Gardner, Julia Anna (1882–1960)
Gardner, Julia Anna (1882–1960)
American geologist who identified the origin of a number of Japanese bombs used during World War II. Born in 1882; died in Bethesda, Maryland, in 1960; the only child of Charles Henry (a physician) and Julia M. (Brackett) Gardner; earned a bachelor's degree from Bryn Mawr, 1905, master's degree, 1907; Johns Hopkins University, Ph.D., 1911; never married; no children.
An only child, Julia Anna Gardner lost her father when she was an infant and was raised by her mother. Money left to her by her grandmother paid her way through Bryn Mawr College, where she studied paleontology under Florence Bascom . After receiving her master's degree in 1907, Gardner enrolled in the doctoral program in paleontology at Johns Hopkins University. There, and at Woods Hole Marine Biological Laboratory, she studied invertebrates, which became a lifelong interest. After earning her Ph.D. in 1911, Gardner stayed on at Johns Hopkins as a teacher and also did research on invertebrate paleontology at the Maryland geological survey. After a brief stint as a volunteer nurse during World War I, she joined the U.S. Geological Survey (USGS) and remained there for the rest of her career.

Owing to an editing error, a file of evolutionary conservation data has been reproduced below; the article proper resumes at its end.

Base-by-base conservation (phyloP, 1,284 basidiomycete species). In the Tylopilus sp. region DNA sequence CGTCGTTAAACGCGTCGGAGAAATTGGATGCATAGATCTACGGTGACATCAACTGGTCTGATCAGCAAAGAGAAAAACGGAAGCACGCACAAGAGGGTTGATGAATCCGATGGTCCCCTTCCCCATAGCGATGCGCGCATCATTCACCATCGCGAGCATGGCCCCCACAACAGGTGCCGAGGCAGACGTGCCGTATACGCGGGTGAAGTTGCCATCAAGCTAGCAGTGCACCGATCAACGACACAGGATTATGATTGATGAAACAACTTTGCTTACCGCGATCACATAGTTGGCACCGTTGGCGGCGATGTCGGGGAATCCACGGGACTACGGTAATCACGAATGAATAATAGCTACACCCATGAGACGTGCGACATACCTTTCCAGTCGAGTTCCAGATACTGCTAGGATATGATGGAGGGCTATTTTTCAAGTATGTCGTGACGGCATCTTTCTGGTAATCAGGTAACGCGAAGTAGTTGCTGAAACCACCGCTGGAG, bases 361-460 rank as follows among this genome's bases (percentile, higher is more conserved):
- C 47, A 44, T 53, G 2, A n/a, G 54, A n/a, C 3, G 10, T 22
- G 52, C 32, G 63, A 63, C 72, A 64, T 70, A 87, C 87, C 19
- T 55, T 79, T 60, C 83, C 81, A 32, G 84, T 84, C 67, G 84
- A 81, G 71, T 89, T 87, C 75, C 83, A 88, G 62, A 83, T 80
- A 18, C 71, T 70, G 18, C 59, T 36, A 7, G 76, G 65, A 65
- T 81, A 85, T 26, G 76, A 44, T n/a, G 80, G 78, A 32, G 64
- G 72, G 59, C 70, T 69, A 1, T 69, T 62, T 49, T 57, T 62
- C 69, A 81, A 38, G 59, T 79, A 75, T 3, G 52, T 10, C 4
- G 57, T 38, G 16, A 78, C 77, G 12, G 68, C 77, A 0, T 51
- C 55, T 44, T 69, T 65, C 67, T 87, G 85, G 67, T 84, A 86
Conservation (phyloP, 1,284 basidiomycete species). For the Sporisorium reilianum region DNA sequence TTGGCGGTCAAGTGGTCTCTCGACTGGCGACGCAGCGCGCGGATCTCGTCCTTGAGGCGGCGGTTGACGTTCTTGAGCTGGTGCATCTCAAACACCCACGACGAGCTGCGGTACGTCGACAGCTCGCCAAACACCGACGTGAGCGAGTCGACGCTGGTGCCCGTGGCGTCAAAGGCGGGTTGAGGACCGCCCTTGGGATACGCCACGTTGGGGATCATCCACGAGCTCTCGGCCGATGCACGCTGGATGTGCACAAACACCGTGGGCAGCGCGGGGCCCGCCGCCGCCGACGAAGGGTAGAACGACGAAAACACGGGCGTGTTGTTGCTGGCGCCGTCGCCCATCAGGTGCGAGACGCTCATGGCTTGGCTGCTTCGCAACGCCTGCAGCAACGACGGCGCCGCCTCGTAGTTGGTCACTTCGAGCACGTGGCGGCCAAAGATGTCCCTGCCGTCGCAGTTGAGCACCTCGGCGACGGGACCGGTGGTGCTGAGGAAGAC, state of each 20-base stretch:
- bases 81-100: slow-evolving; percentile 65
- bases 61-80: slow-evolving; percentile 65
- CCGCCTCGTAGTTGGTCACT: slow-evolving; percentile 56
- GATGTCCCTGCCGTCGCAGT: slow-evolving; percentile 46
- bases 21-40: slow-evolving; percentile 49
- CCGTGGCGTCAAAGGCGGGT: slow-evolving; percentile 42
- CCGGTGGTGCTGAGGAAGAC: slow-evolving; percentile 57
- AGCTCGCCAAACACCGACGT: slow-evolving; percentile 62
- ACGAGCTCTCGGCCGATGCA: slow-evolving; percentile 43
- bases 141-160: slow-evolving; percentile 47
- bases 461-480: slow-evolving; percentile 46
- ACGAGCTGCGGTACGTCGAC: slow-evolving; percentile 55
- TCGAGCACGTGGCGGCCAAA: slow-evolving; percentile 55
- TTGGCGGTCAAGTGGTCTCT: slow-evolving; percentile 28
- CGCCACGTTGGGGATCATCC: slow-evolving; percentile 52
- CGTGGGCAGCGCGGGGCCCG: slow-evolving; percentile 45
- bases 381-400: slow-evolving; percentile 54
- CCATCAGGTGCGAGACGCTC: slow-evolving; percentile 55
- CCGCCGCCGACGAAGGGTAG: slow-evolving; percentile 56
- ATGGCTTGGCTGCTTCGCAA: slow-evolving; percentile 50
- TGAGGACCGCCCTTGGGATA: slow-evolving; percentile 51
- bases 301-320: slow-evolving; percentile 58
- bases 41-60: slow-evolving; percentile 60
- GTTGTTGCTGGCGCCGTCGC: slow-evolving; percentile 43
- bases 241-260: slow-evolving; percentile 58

In 1920, Gardner moved to Texas to study Eocene invertebrates for the USGS Coastal Plain division, advancing steadily through the ranks there throughout the 1920s and 1930s. Her greatest achievement in this nonconventional field was her work during World War II, when she identified the origin of a number of Japanese bombs by analyzing the small shells in the sand used as ballast in the incendiary balloons.
After the war, Gardner studied the geology of Japan and the Pacific Island, mapping the area for the Office of the Chief of Engineers. For a year following her retirement in 1952, she served as president of the Paleontological Society, and the next year as the vice president of the Geological Society. From 1954, she suffered from ill health. Gardner died at her home in Bethesda, Maryland, in 1960.
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